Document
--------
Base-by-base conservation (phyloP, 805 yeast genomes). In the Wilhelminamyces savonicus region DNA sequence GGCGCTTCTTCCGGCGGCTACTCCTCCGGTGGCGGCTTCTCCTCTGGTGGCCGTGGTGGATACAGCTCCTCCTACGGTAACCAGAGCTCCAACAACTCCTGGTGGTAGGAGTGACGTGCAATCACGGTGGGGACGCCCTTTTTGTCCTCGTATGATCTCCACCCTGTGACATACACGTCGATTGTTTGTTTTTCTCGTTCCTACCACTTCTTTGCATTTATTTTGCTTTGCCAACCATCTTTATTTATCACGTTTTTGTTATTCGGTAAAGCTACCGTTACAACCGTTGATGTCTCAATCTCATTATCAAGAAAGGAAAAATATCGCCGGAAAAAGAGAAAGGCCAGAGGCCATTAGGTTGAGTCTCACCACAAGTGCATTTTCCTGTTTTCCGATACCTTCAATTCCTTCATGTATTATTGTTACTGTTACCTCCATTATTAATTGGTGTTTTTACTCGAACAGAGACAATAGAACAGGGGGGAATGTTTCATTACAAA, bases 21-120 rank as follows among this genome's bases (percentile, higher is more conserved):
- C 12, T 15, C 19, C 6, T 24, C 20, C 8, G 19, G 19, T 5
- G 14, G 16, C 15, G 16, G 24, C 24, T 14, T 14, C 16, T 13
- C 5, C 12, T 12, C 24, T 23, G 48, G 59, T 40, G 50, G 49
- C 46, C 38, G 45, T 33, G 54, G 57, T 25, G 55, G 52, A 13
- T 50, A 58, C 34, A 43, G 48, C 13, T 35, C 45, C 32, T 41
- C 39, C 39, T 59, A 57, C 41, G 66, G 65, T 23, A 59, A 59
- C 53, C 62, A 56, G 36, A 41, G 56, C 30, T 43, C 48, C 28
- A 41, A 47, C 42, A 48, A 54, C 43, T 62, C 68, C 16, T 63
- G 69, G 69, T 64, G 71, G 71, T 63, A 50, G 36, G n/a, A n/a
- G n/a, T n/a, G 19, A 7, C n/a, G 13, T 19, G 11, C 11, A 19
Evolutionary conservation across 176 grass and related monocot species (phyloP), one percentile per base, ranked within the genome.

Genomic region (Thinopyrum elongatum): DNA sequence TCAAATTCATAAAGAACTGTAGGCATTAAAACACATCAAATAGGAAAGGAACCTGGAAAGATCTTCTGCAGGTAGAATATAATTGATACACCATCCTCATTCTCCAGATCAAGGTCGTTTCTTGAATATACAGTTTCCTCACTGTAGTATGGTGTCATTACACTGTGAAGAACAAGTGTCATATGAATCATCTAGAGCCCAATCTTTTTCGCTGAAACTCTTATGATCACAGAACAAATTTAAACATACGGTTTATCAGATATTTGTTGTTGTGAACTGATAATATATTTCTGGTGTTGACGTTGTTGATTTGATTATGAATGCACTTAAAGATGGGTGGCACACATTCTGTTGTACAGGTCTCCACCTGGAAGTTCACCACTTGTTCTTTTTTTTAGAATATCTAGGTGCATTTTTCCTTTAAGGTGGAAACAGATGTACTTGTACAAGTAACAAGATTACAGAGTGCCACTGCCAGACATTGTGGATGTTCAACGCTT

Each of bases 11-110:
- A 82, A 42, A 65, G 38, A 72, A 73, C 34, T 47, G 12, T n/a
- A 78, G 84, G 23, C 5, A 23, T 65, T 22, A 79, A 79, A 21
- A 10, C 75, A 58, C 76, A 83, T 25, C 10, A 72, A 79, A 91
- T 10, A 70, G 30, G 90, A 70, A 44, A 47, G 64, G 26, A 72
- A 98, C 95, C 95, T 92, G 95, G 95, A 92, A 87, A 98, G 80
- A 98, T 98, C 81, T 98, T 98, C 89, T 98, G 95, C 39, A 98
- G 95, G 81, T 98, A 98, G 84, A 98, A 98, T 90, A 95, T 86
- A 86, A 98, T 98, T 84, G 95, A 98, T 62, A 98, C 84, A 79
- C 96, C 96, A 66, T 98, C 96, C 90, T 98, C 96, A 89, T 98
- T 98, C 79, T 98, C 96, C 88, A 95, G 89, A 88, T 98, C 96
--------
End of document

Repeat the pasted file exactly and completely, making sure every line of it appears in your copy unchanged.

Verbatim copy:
Base-by-base conservation (phyloP, 805 yeast genomes). In the Wilhelminamyces savonicus region DNA sequence GGCGCTTCTTCCGGCGGCTACTCCTCCGGTGGCGGCTTCTCCTCTGGTGGCCGTGGTGGATACAGCTCCTCCTACGGTAACCAGAGCTCCAACAACTCCTGGTGGTAGGAGTGACGTGCAATCACGGTGGGGACGCCCTTTTTGTCCTCGTATGATCTCCACCCTGTGACATACACGTCGATTGTTTGTTTTTCTCGTTCCTACCACTTCTTTGCATTTATTTTGCTTTGCCAACCATCTTTATTTATCACGTTTTTGTTATTCGGTAAAGCTACCGTTACAACCGTTGATGTCTCAATCTCATTATCAAGAAAGGAAAAATATCGCCGGAAAAAGAGAAAGGCCAGAGGCCATTAGGTTGAGTCTCACCACAAGTGCATTTTCCTGTTTTCCGATACCTTCAATTCCTTCATGTATTATTGTTACTGTTACCTCCATTATTAATTGGTGTTTTTACTCGAACAGAGACAATAGAACAGGGGGGAATGTTTCATTACAAA, bases 21-120 rank as follows among this genome's bases (percentile, higher is more conserved):
- C 12, T 15, C 19, C 6, T 24, C 20, C 8, G 19, G 19, T 5
- G 14, G 16, C 15, G 16, G 24, C 24, T 14, T 14, C 16, T 13
- C 5, C 12, T 12, C 24, T 23, G 48, G 59, T 40, G 50, G 49
- C 46, C 38, G 45, T 33, G 54, G 57, T 25, G 55, G 52, A 13
- T 50, A 58, C 34, A 43, G 48, C 13, T 35, C 45, C 32, T 41
- C 39, C 39, T 59, A 57, C 41, G 66, G 65, T 23, A 59, A 59
- C 53, C 62, A 56, G 36, A 41, G 56, C 30, T 43, C 48, C 28
- A 41, A 47, C 42, A 48, A 54, C 43, T 62, C 68, C 16, T 63
- G 69, G 69, T 64, G 71, G 71, T 63, A 50, G 36, G n/a, A n/a
- G n/a, T n/a, G 19, A 7, C n/a, G 13, T 19, G 11, C 11, A 19
Evolutionary conservation across 176 grass and related monocot species (phyloP), one percentile per base, ranked within the genome.

Genomic region (Thinopyrum elongatum): DNA sequence TCAAATTCATAAAGAACTGTAGGCATTAAAACACATCAAATAGGAAAGGAACCTGGAAAGATCTTCTGCAGGTAGAATATAATTGATACACCATCCTCATTCTCCAGATCAAGGTCGTTTCTTGAATATACAGTTTCCTCACTGTAGTATGGTGTCATTACACTGTGAAGAACAAGTGTCATATGAATCATCTAGAGCCCAATCTTTTTCGCTGAAACTCTTATGATCACAGAACAAATTTAAACATACGGTTTATCAGATATTTGTTGTTGTGAACTGATAATATATTTCTGGTGTTGACGTTGTTGATTTGATTATGAATGCACTTAAAGATGGGTGGCACACATTCTGTTGTACAGGTCTCCACCTGGAAGTTCACCACTTGTTCTTTTTTTTAGAATATCTAGGTGCATTTTTCCTTTAAGGTGGAAACAGATGTACTTGTACAAGTAACAAGATTACAGAGTGCCACTGCCAGACATTGTGGATGTTCAACGCTT

Each of bases 11-110:
- A 82, A 42, A 65, G 38, A 72, A 73, C 34, T 47, G 12, T n/a
- A 78, G 84, G 23, C 5, A 23, T 65, T 22, A 79, A 79, A 21
- A 10, C 75, A 58, C 76, A 83, T 25, C 10, A 72, A 79, A 91
- T 10, A 70, G 30, G 90, A 70, A 44, A 47, G 64, G 26, A 72
- A 98, C 95, C 95, T 92, G 95, G 95, A 92, A 87, A 98, G 80
- A 98, T 98, C 81, T 98, T 98, C 89, T 98, G 95, C 39, A 98
- G 95, G 81, T 98, A 98, G 84, A 98, A 98, T 90, A 95, T 86
- A 86, A 98, T 98, T 84, G 95, A 98, T 62, A 98, C 84, A 79
- C 96, C 96, A 66, T 98, C 96, C 90, T 98, C 96, A 89, T 98
- T 98, C 79, T 98, C 96, C 88, A 95, G 89, A 88, T 98, C 96